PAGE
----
In keeping with my plan to respond to other bloggers’ challenges or questions, here’s my response to Miriam Midkiff‘s prompts over at AnceStories2. The theme is winter.
* What has been your attitude toward winter? Is it “the weather outside is frightful” or “let it snow, let it snow, let it snow”?
Comparatively, I like winter more than summer because I don’t like to be hot. I don’t dread it and I’m not particularly afraid to drive in wintry weather. Maybe that comes from having grown up in the Texas panhandle where winters could be fierce but not all that long–and there were chores to be done no matter the weather so staying in the house all the time was not an option. (Not that I had to do the chores, but Dad was out there come rain or shine or snow.)
*What are or were your favorite outdoor winter activities? Some ideas to jog your memory include sledding, skiing, skating, snowshoeing, snowball fights, or making snowmen. Where did you go to do these activities? Did you ever have an accident participating in any of the more active sports?
Of course we had to make a snowman when we were kids if we got enough snow to do so. I also remember my brothers and the neighborhood boys making snow forts–we even had them on the playground at school for a few days one winter. We could hardly wait to get out there, install ourselves in our respective forts and let the snowballs fly.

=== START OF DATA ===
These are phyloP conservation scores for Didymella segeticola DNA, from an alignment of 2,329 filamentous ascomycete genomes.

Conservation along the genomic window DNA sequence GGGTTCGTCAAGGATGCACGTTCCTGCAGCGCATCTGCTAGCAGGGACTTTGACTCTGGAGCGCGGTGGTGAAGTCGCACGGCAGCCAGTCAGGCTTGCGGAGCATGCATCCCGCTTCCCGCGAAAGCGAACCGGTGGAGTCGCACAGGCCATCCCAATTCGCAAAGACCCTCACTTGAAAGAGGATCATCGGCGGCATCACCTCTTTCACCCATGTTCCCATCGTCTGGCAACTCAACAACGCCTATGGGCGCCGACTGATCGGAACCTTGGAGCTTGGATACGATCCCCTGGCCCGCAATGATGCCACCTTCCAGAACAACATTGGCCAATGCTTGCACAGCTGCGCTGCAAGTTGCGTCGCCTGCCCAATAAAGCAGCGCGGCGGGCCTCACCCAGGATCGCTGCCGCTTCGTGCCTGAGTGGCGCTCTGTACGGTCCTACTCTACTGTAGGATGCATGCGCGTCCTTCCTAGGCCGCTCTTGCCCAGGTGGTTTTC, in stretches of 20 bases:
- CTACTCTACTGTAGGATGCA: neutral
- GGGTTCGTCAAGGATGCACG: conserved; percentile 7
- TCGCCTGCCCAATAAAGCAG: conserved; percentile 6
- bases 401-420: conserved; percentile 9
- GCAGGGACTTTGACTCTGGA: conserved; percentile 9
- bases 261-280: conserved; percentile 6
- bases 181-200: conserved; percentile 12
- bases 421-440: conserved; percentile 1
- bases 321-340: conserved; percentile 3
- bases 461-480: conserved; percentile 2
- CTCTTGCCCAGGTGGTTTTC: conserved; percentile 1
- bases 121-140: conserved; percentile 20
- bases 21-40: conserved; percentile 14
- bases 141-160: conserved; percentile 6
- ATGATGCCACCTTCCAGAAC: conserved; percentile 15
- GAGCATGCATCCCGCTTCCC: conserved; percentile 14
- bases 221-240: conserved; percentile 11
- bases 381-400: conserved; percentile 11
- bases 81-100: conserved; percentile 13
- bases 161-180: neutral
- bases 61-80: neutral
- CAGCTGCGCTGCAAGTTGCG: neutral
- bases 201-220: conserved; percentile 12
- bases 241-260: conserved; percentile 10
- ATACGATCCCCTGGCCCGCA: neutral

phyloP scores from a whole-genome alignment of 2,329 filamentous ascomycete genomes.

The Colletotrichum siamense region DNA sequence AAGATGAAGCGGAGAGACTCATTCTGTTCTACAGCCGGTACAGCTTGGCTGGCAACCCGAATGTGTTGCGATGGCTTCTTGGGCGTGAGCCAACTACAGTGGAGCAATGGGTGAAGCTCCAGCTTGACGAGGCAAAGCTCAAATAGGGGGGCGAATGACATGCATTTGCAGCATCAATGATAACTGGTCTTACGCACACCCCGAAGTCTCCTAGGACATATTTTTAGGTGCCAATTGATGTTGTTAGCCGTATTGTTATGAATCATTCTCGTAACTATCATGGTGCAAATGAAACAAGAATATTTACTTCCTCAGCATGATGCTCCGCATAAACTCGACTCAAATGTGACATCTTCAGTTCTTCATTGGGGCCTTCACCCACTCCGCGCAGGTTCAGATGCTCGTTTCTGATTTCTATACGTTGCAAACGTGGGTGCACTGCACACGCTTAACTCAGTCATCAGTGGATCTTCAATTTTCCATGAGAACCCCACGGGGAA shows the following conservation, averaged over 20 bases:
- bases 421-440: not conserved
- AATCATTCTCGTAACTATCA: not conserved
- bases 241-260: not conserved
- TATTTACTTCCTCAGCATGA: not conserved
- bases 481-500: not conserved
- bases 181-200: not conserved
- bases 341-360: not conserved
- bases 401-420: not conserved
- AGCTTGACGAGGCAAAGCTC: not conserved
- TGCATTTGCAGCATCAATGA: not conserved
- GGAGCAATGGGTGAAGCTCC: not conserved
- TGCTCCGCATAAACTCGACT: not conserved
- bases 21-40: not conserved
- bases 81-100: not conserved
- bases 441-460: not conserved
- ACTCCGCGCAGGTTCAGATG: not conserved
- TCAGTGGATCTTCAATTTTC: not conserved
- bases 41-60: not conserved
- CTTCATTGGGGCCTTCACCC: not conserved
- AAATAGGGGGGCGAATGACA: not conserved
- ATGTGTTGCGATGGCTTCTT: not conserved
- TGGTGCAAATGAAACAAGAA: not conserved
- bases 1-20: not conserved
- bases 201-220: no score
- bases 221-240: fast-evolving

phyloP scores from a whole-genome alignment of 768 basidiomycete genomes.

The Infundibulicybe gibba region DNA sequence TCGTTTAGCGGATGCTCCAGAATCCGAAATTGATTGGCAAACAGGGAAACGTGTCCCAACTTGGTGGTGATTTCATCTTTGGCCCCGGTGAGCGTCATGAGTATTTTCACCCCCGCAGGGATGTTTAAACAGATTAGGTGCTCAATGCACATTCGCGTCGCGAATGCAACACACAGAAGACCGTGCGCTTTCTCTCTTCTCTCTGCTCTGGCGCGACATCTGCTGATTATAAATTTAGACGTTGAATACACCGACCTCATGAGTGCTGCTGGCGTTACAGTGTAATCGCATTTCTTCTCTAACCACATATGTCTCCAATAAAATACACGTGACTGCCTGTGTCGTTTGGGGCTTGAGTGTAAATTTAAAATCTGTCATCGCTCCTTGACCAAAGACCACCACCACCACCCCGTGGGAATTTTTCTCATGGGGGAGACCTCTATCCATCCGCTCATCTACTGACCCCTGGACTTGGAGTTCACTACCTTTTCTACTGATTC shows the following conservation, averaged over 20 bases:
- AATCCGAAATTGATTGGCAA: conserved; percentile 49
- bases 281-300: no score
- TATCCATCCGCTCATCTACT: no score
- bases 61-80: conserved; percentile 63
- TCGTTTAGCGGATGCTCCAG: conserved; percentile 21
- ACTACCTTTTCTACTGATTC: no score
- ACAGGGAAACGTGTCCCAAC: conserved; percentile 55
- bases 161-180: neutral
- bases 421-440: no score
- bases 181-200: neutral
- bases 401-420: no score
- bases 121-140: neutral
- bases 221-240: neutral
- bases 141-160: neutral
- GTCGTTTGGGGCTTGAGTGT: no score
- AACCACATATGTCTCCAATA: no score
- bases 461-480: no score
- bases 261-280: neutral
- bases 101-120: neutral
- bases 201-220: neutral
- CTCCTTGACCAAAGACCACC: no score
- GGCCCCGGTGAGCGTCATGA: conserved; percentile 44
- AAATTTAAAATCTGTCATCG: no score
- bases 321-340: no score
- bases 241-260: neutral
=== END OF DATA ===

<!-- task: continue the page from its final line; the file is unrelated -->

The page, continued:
I have never skiied–not too many opportunities in the panhandle, though some of the area families used to travel to Red River or Taos to ski. My winter sports were mainly done in South Dakota at my grandparents’ place. We ice skated on the companion pond to the where we swam in the summer–I loved ice skating even if my ankles weren’t really cooperative. And we nearly always went sledding or tobaggonning. Somewhere in the family archives are some wonderful home movies of us all out on the hills taken about 1953. My dad, who would have been a very young 24 or so, was attempting to go down the hill on a grain scoop. He had the handle out front using is as a steering mechanism. Needless to say, there were lots of accidents on the slopes that day, but it looks like we were having a lot of fun.
*What are or were your favorite indoor winter activities? Did you play board games or cards, listen to the radio or watch TV, do puzzles or needlework, read books and magazines, or write letters, journals, or stories?
I’ve always read, no matter the weather. We didn’t have tv when I was growing up–not that it wasn’t available, but my mother thought it was “not a good influence.” I’m pretty sure it would have been no worse that the attitudes and words that were produced when my brothers and I played a game of Monopoly. But even today, when we get together at Thanksgiving or Christmas, there are card games and/or dominoes going on, and usually a really big jig-saw puzzle set up on a table over to the side.
*What do you remember about winter clothing in your childhood? Do you have any stories to tell about long johns, snow suits or snow pants, a favorite or unfavorite pair of boots? Did you wear a pair of mittens with a string connecting them around your neck?